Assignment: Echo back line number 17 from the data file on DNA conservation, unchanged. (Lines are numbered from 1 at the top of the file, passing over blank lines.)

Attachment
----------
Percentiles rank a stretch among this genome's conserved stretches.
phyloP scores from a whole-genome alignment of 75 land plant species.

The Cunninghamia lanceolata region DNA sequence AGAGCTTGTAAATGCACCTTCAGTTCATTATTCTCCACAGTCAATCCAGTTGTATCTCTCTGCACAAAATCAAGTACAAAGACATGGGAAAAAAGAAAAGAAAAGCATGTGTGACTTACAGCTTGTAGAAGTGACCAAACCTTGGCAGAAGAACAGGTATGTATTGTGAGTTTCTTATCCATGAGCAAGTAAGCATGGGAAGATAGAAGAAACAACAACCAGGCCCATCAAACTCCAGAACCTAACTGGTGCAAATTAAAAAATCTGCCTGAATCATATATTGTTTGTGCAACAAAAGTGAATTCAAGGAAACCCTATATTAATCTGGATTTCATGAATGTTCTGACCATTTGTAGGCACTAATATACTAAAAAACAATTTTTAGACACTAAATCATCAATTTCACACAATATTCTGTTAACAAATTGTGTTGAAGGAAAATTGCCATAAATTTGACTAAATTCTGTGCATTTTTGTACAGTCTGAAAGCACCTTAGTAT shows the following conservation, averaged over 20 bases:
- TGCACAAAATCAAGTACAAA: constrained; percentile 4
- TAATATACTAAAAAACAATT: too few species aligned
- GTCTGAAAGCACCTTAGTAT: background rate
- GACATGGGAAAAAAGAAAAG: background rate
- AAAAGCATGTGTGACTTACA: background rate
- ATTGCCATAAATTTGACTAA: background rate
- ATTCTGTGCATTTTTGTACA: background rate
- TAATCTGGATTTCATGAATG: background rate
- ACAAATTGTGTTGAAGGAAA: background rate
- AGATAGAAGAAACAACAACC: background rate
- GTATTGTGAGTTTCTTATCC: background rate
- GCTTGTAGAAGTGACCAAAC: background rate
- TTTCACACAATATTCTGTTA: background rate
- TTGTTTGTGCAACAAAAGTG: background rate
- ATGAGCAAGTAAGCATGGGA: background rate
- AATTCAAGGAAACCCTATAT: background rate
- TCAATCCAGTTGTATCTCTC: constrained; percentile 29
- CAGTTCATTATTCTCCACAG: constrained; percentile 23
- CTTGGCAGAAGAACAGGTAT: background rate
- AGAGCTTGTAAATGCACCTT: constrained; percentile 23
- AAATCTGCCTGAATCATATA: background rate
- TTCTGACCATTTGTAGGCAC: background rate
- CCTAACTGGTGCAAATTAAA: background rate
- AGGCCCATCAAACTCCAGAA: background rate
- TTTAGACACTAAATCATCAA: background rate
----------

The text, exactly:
- TTGTTTGTGCAACAAAAGTG: background rate